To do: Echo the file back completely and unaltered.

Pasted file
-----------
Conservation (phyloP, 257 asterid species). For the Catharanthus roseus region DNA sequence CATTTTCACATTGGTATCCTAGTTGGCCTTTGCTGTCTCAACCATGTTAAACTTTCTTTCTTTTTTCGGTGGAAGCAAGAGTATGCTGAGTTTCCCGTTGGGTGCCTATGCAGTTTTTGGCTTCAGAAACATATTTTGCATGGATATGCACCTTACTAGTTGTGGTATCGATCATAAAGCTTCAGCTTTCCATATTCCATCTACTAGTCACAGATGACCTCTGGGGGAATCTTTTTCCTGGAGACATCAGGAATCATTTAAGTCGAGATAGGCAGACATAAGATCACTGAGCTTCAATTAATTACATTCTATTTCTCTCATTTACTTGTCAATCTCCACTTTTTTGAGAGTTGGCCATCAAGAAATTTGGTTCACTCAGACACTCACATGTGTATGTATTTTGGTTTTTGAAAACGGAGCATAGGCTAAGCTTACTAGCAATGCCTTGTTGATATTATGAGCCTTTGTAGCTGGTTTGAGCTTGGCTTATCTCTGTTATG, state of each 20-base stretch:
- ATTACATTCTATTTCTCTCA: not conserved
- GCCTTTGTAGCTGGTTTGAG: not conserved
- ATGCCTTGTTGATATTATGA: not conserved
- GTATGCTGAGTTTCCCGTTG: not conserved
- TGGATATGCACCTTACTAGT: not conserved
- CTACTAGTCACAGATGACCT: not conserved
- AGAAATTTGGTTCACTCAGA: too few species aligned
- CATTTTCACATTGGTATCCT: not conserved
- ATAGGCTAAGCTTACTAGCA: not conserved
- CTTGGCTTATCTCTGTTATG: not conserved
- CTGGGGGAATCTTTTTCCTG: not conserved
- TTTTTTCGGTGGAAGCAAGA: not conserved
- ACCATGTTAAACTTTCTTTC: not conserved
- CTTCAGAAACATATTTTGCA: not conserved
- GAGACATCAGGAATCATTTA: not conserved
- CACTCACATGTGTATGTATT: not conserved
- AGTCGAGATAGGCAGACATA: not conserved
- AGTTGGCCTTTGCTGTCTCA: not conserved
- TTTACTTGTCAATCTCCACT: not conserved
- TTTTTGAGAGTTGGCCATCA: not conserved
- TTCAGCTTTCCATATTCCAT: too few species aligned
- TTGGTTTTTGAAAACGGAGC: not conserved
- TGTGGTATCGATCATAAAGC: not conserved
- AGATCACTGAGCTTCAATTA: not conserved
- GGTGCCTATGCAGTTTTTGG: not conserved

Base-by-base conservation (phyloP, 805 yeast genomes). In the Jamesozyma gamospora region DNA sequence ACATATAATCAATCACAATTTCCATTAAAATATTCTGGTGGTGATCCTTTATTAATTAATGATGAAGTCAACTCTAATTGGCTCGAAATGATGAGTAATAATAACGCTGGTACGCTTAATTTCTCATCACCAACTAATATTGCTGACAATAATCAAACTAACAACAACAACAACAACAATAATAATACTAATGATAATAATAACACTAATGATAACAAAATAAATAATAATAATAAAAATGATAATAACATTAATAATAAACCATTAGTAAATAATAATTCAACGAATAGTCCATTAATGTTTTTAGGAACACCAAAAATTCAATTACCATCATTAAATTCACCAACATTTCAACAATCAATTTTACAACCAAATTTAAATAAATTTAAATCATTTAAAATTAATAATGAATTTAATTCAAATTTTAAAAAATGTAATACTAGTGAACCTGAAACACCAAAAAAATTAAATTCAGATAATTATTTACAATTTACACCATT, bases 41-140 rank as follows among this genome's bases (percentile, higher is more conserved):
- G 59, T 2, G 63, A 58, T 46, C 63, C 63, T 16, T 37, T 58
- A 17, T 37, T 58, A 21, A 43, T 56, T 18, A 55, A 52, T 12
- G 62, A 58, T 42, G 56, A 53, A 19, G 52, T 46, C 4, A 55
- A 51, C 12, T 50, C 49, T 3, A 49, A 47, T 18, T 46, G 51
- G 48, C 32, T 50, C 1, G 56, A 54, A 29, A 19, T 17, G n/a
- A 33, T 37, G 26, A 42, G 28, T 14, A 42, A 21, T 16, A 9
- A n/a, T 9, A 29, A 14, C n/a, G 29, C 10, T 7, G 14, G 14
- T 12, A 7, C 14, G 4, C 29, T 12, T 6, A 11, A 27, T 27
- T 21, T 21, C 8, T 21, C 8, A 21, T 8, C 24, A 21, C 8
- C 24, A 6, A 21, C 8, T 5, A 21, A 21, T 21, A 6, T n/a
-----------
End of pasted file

Conservation (phyloP, 257 asterid species). For the Catharanthus roseus region DNA sequence CATTTTCACATTGGTATCCTAGTTGGCCTTTGCTGTCTCAACCATGTTAAACTTTCTTTCTTTTTTCGGTGGAAGCAAGAGTATGCTGAGTTTCCCGTTGGGTGCCTATGCAGTTTTTGGCTTCAGAAACATATTTTGCATGGATATGCACCTTACTAGTTGTGGTATCGATCATAAAGCTTCAGCTTTCCATATTCCATCTACTAGTCACAGATGACCTCTGGGGGAATCTTTTTCCTGGAGACATCAGGAATCATTTAAGTCGAGATAGGCAGACATAAGATCACTGAGCTTCAATTAATTACATTCTATTTCTCTCATTTACTTGTCAATCTCCACTTTTTTGAGAGTTGGCCATCAAGAAATTTGGTTCACTCAGACACTCACATGTGTATGTATTTTGGTTTTTGAAAACGGAGCATAGGCTAAGCTTACTAGCAATGCCTTGTTGATATTATGAGCCTTTGTAGCTGGTTTGAGCTTGGCTTATCTCTGTTATG, state of each 20-base stretch:
- ATTACATTCTATTTCTCTCA: not conserved
- GCCTTTGTAGCTGGTTTGAG: not conserved
- ATGCCTTGTTGATATTATGA: not conserved
- GTATGCTGAGTTTCCCGTTG: not conserved
- TGGATATGCACCTTACTAGT: not conserved
- CTACTAGTCACAGATGACCT: not conserved
- AGAAATTTGGTTCACTCAGA: too few species aligned
- CATTTTCACATTGGTATCCT: not conserved
- ATAGGCTAAGCTTACTAGCA: not conserved
- CTTGGCTTATCTCTGTTATG: not conserved
- CTGGGGGAATCTTTTTCCTG: not conserved
- TTTTTTCGGTGGAAGCAAGA: not conserved
- ACCATGTTAAACTTTCTTTC: not conserved
- CTTCAGAAACATATTTTGCA: not conserved
- GAGACATCAGGAATCATTTA: not conserved
- CACTCACATGTGTATGTATT: not conserved
- AGTCGAGATAGGCAGACATA: not conserved
- AGTTGGCCTTTGCTGTCTCA: not conserved
- TTTACTTGTCAATCTCCACT: not conserved
- TTTTTGAGAGTTGGCCATCA: not conserved
- TTCAGCTTTCCATATTCCAT: too few species aligned
- TTGGTTTTTGAAAACGGAGC: not conserved
- TGTGGTATCGATCATAAAGC: not conserved
- AGATCACTGAGCTTCAATTA: not conserved
- GGTGCCTATGCAGTTTTTGG: not conserved

Base-by-base conservation (phyloP, 805 yeast genomes). In the Jamesozyma gamospora region DNA sequence ACATATAATCAATCACAATTTCCATTAAAATATTCTGGTGGTGATCCTTTATTAATTAATGATGAAGTCAACTCTAATTGGCTCGAAATGATGAGTAATAATAACGCTGGTACGCTTAATTTCTCATCACCAACTAATATTGCTGACAATAATCAAACTAACAACAACAACAACAACAATAATAATACTAATGATAATAATAACACTAATGATAACAAAATAAATAATAATAATAAAAATGATAATAACATTAATAATAAACCATTAGTAAATAATAATTCAACGAATAGTCCATTAATGTTTTTAGGAACACCAAAAATTCAATTACCATCATTAAATTCACCAACATTTCAACAATCAATTTTACAACCAAATTTAAATAAATTTAAATCATTTAAAATTAATAATGAATTTAATTCAAATTTTAAAAAATGTAATACTAGTGAACCTGAAACACCAAAAAAATTAAATTCAGATAATTATTTACAATTTACACCATT, bases 41-140 rank as follows among this genome's bases (percentile, higher is more conserved):
- G 59, T 2, G 63, A 58, T 46, C 63, C 63, T 16, T 37, T 58
- A 17, T 37, T 58, A 21, A 43, T 56, T 18, A 55, A 52, T 12
- G 62, A 58, T 42, G 56, A 53, A 19, G 52, T 46, C 4, A 55
- A 51, C 12, T 50, C 49, T 3, A 49, A 47, T 18, T 46, G 51
- G 48, C 32, T 50, C 1, G 56, A 54, A 29, A 19, T 17, G n/a
- A 33, T 37, G 26, A 42, G 28, T 14, A 42, A 21, T 16, A 9
- A n/a, T 9, A 29, A 14, C n/a, G 29, C 10, T 7, G 14, G 14
- T 12, A 7, C 14, G 4, C 29, T 12, T 6, A 11, A 27, T 27
- T 21, T 21, C 8, T 21, C 8, A 21, T 8, C 24, A 21, C 8
- C 24, A 6, A 21, C 8, T 5, A 21, A 21, T 21, A 6, T n/a